Step 6 - An Optimized Listing Strategy
You’ve done the research, you’ve got a talented agent, you’ve made the essential repairs and strategic improvements and you’ve chosen when you want to list. This next step is all about marketing your home.
You’ll want to get the best listing photos and make sure you’re listed in all the right sources to get the most visibility for your home. Use every avenue you can at your disposal. Social Media, listing sites, MLS, etc, anywhere and anyhow. Act as if you’re promoting a large event that you’re selling tickets to. You want your listing date to have that kind of energy. This is where the quality of your agent will really shine.
Step 7 - Negotiations
If you have a credible agent involved that can do the negotiating, you are more than halfway across the finished line once your offers start to come in. Agents have experience on how to work another agent, from facial expressions and body language to remaining emotionally positive and using affirming language throughout the process. The previous 6 steps are actually all a part of your negotiation strategy.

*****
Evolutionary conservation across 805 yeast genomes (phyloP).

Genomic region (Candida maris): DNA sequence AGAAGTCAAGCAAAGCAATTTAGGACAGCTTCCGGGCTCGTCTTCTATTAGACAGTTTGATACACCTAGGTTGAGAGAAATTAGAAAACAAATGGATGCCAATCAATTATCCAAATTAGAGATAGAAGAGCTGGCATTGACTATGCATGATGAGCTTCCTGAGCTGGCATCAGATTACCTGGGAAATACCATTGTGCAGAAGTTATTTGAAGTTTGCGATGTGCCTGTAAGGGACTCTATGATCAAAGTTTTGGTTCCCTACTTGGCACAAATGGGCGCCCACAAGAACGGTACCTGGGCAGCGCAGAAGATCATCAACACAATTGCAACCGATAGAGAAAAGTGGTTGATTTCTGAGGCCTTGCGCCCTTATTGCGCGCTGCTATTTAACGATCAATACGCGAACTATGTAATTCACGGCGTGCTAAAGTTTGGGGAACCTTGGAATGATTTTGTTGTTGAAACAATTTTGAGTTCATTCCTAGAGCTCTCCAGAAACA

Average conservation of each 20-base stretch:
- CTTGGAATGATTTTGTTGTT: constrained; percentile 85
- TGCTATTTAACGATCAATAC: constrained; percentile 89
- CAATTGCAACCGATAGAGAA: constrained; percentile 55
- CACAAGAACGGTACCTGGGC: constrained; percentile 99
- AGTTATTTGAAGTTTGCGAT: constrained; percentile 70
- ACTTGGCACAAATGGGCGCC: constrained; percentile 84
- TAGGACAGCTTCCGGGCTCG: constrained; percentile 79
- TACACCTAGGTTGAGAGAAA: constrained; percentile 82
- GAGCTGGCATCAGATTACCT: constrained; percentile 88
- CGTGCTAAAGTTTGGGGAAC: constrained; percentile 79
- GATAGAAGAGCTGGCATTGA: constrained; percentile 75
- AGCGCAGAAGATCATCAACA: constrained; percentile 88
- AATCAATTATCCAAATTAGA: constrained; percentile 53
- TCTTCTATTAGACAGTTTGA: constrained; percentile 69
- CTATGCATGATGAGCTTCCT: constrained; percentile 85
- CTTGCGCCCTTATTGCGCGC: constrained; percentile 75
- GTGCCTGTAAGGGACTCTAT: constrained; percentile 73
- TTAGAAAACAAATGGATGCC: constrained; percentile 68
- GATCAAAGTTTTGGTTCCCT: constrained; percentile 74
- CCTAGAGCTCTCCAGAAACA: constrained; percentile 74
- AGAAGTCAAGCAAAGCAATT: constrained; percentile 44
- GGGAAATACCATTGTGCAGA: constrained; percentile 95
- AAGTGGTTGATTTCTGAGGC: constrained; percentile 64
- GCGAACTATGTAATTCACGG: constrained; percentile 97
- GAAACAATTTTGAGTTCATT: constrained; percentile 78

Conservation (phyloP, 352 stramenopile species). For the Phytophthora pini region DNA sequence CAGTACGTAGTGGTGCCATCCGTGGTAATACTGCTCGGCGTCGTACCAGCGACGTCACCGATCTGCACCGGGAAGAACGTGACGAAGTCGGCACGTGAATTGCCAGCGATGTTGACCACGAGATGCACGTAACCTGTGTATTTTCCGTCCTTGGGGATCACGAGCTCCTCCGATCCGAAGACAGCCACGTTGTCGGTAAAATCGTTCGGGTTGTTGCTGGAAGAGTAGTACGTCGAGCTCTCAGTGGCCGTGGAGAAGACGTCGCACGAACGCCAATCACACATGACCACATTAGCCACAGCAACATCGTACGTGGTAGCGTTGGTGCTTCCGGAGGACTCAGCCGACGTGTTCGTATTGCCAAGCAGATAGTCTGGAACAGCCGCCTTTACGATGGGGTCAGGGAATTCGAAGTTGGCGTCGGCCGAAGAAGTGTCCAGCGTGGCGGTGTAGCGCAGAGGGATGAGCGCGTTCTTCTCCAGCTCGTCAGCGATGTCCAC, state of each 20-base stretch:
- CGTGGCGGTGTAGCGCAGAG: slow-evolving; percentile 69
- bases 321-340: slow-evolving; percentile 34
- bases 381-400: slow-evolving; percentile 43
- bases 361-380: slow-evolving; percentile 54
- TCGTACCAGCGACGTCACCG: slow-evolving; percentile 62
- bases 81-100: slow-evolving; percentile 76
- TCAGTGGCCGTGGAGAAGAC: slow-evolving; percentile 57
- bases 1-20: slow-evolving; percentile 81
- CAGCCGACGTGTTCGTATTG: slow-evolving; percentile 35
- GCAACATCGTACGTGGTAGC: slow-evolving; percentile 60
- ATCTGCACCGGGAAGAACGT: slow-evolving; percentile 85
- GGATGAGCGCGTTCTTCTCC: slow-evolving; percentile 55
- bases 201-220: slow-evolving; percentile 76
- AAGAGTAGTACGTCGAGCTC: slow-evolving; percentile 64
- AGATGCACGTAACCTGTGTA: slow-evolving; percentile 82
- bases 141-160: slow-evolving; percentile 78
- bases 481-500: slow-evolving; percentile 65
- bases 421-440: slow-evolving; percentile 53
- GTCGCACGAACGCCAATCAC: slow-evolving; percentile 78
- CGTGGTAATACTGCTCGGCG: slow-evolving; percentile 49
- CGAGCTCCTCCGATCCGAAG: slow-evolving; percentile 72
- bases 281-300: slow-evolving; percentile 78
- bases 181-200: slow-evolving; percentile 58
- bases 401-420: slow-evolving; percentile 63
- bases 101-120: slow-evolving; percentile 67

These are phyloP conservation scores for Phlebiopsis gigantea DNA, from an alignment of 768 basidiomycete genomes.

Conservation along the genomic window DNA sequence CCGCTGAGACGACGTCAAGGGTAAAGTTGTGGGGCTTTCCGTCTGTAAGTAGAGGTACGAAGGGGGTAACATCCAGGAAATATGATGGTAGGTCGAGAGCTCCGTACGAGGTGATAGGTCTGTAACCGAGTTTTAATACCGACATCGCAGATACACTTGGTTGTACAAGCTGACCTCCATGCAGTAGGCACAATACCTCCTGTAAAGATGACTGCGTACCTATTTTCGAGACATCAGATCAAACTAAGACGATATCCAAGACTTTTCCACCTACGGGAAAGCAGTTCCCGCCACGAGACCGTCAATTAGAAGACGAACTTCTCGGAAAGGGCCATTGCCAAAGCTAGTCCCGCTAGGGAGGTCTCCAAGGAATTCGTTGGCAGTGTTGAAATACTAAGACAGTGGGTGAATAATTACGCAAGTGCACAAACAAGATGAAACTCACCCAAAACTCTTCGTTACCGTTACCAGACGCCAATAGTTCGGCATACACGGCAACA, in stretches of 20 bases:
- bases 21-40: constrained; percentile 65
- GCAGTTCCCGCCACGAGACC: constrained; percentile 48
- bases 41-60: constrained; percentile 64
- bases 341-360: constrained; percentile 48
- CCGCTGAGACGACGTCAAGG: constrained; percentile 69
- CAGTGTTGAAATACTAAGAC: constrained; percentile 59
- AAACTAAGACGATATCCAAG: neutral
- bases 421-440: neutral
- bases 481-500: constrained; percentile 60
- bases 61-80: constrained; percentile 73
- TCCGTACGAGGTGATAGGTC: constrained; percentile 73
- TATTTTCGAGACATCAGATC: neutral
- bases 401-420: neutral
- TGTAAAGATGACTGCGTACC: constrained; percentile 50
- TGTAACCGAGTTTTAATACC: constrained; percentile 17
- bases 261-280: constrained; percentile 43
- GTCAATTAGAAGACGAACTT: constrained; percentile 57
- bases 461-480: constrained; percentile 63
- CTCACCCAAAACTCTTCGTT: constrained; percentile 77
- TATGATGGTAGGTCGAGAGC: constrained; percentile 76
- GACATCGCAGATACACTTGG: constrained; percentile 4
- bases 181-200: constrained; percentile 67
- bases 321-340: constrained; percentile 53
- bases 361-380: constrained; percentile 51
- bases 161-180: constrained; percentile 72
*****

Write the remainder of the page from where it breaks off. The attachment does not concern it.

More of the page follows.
If you’ve listed close to market value, or just below, you have room to work upwards in a seller’s market. It’s important to not settle for selling a house to unqualified buyers. Who you are negotiating with is as important as to how you negotiate. If you’ve listed wisely, you’ll have the upper hand as offers come. Those first offers will actually be the ones who spoke first, ultimately setting the stage for getting the price you want.